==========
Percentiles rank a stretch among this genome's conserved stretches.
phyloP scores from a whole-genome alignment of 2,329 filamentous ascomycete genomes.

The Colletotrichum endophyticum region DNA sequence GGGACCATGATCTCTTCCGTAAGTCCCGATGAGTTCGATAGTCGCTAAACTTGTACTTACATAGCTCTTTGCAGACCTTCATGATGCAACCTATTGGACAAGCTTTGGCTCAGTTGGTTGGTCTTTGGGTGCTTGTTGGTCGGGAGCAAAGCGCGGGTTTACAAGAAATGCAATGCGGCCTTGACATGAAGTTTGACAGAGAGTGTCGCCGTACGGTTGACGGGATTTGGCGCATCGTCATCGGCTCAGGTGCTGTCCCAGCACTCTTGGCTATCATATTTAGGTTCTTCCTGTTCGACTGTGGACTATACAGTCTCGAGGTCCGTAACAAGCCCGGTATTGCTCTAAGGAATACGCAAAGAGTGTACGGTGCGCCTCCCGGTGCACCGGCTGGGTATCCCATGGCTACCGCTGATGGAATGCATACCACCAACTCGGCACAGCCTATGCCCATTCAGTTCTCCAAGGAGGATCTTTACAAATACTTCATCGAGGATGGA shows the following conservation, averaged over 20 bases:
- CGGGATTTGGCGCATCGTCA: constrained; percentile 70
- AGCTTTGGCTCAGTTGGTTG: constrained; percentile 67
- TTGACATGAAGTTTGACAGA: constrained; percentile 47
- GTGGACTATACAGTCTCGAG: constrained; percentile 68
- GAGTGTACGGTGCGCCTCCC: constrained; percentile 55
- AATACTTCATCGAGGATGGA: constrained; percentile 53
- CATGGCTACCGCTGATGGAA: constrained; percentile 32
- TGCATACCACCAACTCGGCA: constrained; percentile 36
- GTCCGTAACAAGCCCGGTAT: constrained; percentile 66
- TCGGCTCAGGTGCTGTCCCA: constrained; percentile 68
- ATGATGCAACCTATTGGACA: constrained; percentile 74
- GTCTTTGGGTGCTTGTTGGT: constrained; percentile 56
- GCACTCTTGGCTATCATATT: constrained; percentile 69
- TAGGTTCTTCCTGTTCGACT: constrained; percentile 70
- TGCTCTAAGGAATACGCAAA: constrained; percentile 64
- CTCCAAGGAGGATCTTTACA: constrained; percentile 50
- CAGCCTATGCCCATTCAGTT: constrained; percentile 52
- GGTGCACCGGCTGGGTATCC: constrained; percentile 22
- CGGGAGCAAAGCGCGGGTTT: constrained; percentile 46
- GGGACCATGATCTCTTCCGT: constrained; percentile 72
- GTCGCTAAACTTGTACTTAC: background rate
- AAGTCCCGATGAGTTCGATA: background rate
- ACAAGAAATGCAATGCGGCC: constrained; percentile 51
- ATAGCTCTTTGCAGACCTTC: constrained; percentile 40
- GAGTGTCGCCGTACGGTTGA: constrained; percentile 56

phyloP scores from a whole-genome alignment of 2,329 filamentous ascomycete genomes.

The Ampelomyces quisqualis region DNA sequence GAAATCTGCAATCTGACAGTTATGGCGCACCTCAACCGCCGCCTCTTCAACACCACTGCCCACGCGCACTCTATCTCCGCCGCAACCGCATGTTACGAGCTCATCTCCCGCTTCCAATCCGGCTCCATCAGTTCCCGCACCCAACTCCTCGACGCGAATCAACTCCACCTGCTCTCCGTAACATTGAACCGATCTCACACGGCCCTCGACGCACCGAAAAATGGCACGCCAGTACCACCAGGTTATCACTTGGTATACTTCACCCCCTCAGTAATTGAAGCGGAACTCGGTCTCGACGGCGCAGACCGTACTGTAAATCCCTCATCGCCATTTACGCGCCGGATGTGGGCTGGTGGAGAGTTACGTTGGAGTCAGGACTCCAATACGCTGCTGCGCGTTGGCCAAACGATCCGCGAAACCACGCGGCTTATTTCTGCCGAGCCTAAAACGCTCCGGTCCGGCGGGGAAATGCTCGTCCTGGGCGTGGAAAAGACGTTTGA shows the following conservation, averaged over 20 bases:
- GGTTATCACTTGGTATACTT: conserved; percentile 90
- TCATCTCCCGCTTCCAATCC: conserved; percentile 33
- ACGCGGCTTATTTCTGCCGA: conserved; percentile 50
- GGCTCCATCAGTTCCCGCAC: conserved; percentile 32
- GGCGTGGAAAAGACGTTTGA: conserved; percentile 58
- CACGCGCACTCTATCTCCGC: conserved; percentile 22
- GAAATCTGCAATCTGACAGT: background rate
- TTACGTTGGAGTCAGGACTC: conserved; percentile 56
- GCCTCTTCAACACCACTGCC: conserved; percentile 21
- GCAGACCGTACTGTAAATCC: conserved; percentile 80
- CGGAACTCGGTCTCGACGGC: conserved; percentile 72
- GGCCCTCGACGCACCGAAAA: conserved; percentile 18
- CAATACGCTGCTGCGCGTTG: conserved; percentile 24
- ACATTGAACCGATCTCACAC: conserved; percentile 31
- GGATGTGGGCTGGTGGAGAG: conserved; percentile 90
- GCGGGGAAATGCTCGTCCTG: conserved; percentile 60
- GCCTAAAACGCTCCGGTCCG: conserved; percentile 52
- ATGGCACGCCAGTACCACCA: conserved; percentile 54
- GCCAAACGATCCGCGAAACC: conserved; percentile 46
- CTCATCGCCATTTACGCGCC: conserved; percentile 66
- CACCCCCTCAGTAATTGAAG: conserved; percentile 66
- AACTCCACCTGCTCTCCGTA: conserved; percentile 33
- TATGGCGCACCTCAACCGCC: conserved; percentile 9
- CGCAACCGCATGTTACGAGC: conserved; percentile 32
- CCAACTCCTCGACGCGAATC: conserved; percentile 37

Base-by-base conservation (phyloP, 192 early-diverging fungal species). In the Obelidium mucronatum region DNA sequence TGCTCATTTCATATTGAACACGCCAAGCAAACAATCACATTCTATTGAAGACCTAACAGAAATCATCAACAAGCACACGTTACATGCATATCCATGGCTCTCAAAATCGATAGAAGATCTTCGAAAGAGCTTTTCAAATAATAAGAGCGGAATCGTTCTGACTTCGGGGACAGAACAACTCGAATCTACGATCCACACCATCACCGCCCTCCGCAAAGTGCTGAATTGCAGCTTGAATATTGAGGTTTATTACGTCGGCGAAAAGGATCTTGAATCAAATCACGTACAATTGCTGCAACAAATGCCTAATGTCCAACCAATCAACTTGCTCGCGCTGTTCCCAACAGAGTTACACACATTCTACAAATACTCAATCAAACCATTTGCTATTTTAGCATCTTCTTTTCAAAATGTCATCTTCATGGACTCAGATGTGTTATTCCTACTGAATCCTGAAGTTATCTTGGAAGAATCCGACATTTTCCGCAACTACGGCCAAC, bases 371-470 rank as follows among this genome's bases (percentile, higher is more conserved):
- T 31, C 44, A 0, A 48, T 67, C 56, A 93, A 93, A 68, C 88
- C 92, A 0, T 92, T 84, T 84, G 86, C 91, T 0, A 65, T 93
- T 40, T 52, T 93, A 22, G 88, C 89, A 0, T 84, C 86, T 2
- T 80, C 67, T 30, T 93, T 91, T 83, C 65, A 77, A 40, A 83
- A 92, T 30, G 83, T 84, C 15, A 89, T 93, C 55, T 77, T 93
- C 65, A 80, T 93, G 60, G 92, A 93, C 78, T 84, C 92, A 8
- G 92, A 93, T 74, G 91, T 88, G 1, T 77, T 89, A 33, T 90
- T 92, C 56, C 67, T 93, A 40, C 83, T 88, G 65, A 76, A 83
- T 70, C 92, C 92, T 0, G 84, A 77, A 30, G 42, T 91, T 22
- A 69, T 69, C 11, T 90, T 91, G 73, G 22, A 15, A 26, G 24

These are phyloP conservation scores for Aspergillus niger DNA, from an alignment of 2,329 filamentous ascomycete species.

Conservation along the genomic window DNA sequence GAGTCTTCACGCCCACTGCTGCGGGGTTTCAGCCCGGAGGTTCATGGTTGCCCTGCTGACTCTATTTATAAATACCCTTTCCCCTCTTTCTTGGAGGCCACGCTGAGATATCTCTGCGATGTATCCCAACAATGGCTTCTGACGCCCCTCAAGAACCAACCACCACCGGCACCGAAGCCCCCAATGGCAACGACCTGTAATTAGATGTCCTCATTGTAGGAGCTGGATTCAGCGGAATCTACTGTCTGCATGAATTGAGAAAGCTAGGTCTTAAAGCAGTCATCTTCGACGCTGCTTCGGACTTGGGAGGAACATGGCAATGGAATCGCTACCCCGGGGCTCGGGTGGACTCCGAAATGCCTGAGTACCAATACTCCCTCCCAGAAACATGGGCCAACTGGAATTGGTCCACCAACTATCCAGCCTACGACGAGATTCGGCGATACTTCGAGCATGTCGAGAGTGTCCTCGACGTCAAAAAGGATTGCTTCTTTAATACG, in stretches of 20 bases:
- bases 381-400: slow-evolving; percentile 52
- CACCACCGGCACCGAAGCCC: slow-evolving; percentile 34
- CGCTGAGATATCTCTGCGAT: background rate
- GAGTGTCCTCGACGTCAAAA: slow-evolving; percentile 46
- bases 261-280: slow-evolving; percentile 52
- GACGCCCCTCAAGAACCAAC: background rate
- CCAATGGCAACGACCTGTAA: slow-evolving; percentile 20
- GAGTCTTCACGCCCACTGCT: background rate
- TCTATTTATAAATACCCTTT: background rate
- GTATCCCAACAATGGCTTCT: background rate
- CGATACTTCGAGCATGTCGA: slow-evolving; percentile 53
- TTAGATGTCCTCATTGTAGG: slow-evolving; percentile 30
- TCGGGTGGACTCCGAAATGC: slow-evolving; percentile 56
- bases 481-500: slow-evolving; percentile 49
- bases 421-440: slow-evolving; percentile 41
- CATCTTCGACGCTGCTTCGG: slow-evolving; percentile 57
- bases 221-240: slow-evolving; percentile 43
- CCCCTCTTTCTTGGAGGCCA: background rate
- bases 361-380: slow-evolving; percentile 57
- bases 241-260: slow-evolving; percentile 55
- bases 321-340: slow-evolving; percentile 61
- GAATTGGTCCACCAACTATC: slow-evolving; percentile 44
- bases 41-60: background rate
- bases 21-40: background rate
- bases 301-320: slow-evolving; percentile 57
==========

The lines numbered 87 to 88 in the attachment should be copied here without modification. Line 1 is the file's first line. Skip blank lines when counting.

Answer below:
- bases 361-380: slow-evolving; percentile 57
- bases 241-260: slow-evolving; percentile 55